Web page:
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Keywords:

  • Postnatal Ethanol;
  • Yellow Fluorescent Protein Mice;
  • Retinal Ganglion Cell Morphology;
  • Stereological Cell Counts

Background:  The adverse effects of fetal and early postnatal ethanol intoxication on peripheral organs and the central nervous system are well documented. Ocular defects have also been reported in about 90% of children with fetal alcohol syndrome, including microphthalmia, loss of neurons in the retinal ganglion cell (RGC) layer, optic nerve hypoplasia, and dysmyelination. However, little is known about perinatal ethanol effects on retinal cell morphology. Examination of the potential toxic effects of alcohol on the neuron architecture is important because the changes in dendritic geometry and synapse distribution directly affect the organization and functions of neural circuits. Thus, in the present study, estimations of the numbers of neurons in the ganglion cell layer and dorsolateral geniculate nucleus (dLGN), and a detailed analysis of RGC morphology were carried out in transgenic mice exposed to ethanol during the early postnatal period.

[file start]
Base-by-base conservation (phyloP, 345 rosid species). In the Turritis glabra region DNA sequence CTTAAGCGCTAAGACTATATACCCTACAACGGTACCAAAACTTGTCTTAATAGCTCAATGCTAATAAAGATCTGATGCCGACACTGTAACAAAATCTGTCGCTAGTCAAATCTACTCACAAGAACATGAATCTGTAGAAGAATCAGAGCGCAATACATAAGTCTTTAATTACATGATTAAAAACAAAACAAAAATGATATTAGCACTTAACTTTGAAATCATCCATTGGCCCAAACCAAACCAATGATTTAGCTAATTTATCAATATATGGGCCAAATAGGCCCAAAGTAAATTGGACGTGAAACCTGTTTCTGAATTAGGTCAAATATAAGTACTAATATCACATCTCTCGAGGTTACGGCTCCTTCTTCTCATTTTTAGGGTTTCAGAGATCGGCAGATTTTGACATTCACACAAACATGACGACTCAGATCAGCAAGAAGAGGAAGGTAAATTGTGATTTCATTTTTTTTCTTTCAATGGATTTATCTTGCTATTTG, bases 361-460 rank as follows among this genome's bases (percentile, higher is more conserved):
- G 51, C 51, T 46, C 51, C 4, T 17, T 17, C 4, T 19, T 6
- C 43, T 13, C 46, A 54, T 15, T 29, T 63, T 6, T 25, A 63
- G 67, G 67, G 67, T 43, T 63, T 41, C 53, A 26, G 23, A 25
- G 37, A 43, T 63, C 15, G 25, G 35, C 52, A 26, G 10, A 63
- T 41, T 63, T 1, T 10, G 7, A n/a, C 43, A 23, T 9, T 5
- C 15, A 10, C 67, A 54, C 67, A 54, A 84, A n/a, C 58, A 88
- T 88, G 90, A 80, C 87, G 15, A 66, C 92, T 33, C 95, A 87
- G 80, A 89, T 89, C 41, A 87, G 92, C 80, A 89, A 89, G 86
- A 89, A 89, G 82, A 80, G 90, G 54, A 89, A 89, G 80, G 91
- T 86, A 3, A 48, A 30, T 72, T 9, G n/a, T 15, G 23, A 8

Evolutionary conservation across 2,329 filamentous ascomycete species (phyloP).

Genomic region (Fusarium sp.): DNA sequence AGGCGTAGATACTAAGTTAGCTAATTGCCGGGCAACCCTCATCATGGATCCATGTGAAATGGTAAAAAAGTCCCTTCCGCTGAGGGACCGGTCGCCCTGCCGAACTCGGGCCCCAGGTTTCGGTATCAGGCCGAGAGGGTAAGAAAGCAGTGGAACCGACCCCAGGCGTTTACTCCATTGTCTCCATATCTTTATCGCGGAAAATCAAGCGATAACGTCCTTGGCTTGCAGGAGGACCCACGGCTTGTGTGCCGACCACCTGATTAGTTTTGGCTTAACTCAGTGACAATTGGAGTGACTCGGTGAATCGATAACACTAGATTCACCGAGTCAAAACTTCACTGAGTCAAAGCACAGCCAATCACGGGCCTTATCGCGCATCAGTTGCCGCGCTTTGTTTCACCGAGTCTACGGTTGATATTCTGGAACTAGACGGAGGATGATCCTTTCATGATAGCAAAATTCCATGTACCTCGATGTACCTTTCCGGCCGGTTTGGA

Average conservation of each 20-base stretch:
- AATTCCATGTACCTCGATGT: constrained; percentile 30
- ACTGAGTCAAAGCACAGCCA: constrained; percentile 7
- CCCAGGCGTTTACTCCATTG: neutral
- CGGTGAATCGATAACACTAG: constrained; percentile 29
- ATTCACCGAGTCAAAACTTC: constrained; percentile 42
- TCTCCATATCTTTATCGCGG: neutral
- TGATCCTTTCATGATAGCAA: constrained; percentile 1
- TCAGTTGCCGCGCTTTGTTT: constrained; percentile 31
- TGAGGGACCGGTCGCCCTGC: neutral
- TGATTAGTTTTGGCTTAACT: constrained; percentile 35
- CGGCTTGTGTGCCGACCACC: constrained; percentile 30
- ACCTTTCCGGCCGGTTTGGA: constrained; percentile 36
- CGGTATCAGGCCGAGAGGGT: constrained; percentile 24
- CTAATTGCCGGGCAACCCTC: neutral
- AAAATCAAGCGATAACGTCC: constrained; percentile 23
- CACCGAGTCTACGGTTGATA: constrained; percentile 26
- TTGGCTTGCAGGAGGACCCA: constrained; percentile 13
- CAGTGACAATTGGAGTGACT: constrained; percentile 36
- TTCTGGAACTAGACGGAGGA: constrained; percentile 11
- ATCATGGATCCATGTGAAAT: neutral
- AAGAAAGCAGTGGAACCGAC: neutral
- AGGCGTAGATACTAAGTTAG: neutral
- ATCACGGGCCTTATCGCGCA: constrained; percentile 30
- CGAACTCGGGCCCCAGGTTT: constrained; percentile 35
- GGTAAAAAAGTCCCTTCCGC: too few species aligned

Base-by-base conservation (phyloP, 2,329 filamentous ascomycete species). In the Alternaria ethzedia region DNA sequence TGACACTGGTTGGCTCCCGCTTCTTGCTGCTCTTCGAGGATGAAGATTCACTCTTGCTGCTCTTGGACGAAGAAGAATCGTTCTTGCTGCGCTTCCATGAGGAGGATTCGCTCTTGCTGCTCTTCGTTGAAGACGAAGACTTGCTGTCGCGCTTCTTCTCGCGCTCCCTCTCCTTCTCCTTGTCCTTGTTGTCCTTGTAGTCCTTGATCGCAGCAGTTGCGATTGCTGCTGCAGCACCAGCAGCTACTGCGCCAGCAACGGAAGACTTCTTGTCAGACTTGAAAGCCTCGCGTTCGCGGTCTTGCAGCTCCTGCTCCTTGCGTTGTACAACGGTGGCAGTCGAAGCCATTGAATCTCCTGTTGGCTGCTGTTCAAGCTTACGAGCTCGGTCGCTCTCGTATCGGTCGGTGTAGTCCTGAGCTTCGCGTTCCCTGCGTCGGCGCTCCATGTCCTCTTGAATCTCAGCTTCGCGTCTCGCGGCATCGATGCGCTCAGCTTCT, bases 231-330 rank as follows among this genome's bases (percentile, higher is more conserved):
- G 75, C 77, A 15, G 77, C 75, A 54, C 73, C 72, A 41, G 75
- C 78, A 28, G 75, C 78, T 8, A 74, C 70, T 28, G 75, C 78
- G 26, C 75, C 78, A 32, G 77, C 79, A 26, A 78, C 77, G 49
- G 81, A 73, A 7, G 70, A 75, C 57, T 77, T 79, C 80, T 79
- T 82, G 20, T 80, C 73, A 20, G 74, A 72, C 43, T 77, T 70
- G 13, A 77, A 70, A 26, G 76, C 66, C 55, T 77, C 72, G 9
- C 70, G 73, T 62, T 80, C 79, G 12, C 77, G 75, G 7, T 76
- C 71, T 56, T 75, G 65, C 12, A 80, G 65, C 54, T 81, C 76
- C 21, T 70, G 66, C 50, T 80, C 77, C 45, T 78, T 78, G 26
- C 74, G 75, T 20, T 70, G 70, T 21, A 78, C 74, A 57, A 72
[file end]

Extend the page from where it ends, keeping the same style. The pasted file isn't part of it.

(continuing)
Methods:  The study was carried out in male and female transgenic mice expressing yellow fluorescent protein (YFP) controlled by a Thy-1 (thymus cell antigen 1) regulator on a C57 background. Ethanol (3 g/kg/d) was administered to mouse pups by intragastric intubation throughout postnatal days (PDs) 3 to 20. Intubation control (IC) and untreated control (C) groups were included. Blood alcohol concentration was measured in separate groups of pups on PDs 3, 10, and 20 at 4 different time points, 1, 1.5, 2, and 3 hours after the second intubation. Numbers of neurons in the ganglion cell layer and in the dLGN were quantified on PD20 using unbiased stereological procedures. RGC morphology was imaged by confocal microscopy and analyzed using Neurolucida software.

Results:  Binge-like ethanol exposure in mice during the early postnatal period from PDs 3 to 20 altered RGC morphology and resulted in a significant decrease in the numbers of neurons in the ganglion cell layer and in the dLGN. In the alcohol exposure group, out of 13 morphological parameters examined in RGCs, soma area was significantly reduced and dendritic tortuosity significantly increased. After neonatal exposure to ethanol, a decrease in total dendritic field area and an increase in the mean branch angle were also observed. Interestingly, RGC dendrite elongation and a decrease in the spine density were observed in the IC group, as compared to both ethanol-exposed and pure control subjects. There were no significant effects of alcohol exposure on total retinal area.

Conclusions:  Early postnatal ethanol exposure affects development of the visual system, reducing the numbers of neurons in the ganglion cell layer and in the dLGN, and altering RGCs’ morphology.